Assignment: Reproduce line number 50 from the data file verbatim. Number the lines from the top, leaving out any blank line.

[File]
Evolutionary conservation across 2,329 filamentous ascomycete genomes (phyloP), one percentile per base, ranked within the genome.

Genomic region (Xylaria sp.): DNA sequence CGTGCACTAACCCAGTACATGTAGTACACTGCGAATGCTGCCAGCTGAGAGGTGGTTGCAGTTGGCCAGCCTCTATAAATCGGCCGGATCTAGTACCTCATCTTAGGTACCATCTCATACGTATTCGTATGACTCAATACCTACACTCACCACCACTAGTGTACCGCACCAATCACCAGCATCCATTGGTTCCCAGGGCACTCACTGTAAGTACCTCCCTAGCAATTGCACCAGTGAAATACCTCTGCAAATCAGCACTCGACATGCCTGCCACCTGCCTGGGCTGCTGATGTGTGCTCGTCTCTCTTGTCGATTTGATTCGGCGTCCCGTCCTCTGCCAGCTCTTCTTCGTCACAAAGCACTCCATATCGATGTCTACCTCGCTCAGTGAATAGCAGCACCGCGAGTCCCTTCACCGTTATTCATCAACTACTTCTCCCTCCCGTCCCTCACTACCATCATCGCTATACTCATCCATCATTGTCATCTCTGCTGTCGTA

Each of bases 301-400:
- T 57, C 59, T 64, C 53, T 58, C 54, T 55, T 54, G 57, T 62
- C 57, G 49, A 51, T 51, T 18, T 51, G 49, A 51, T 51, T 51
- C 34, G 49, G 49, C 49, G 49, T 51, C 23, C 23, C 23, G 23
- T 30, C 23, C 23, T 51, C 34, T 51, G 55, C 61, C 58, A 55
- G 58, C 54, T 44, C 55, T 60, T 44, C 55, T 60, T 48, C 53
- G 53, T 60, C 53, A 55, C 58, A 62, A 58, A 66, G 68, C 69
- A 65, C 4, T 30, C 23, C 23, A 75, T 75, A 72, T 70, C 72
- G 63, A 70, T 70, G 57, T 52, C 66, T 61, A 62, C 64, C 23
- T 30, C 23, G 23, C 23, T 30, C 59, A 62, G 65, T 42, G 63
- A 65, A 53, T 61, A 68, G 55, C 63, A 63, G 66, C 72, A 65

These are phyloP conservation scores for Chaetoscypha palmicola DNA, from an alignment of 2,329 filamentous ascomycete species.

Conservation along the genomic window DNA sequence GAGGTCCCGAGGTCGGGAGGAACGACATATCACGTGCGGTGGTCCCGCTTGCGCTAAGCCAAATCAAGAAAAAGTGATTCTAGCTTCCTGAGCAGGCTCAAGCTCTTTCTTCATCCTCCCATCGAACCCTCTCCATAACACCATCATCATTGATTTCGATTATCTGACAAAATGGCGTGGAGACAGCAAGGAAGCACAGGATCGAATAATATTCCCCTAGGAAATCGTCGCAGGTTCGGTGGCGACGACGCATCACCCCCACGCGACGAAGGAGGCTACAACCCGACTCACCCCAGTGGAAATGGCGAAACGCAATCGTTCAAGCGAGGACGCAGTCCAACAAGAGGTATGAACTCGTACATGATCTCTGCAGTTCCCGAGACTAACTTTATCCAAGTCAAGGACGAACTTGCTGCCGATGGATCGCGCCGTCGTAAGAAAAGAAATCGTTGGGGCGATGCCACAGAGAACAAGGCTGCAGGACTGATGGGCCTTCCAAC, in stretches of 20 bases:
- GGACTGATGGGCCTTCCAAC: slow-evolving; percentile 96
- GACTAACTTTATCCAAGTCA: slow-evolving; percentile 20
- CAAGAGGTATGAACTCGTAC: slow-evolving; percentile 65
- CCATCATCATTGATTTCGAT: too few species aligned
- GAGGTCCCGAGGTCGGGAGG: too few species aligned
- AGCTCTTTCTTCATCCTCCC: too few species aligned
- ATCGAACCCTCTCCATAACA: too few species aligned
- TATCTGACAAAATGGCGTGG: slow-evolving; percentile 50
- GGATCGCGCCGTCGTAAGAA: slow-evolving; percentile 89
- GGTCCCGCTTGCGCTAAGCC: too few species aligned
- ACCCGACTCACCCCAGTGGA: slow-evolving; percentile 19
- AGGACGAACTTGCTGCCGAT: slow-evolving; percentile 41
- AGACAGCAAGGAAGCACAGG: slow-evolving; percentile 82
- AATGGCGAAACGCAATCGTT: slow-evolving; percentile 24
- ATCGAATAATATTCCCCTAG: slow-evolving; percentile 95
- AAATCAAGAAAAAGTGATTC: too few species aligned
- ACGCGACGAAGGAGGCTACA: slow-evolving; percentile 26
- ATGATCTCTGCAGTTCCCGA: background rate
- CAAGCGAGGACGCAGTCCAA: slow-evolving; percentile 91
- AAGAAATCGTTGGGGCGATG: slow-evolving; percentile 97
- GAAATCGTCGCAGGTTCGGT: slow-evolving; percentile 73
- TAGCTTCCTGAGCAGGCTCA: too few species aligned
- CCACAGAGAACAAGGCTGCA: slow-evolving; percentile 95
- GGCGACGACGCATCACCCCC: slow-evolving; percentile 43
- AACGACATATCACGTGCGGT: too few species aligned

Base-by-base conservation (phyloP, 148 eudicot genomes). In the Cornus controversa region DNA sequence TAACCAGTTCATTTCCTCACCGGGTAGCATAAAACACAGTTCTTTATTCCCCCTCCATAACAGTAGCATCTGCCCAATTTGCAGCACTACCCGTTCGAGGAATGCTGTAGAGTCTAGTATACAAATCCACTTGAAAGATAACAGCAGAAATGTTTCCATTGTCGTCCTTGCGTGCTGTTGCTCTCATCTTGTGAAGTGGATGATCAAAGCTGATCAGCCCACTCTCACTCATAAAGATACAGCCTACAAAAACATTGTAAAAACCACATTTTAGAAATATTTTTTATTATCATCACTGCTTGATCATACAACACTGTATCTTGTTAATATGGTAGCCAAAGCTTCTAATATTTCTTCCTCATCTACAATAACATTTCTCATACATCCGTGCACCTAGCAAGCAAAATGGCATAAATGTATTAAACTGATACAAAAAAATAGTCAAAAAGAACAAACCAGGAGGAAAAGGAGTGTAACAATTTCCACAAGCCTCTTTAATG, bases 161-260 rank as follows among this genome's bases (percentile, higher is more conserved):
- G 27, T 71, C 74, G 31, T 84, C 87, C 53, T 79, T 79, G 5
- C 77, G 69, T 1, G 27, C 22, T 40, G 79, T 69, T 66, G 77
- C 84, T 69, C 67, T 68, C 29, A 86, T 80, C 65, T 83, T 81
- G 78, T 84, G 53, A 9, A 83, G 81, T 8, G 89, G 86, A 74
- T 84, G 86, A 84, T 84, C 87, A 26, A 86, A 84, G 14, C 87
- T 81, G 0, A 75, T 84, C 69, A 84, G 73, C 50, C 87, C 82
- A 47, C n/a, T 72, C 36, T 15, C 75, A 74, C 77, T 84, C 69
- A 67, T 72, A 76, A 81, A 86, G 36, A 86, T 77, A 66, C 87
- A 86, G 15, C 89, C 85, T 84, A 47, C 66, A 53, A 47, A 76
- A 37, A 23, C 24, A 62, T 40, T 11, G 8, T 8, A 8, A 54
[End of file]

- A 86, G 15, C 89, C 85, T 84, A 47, C 66, A 53, A 47, A 76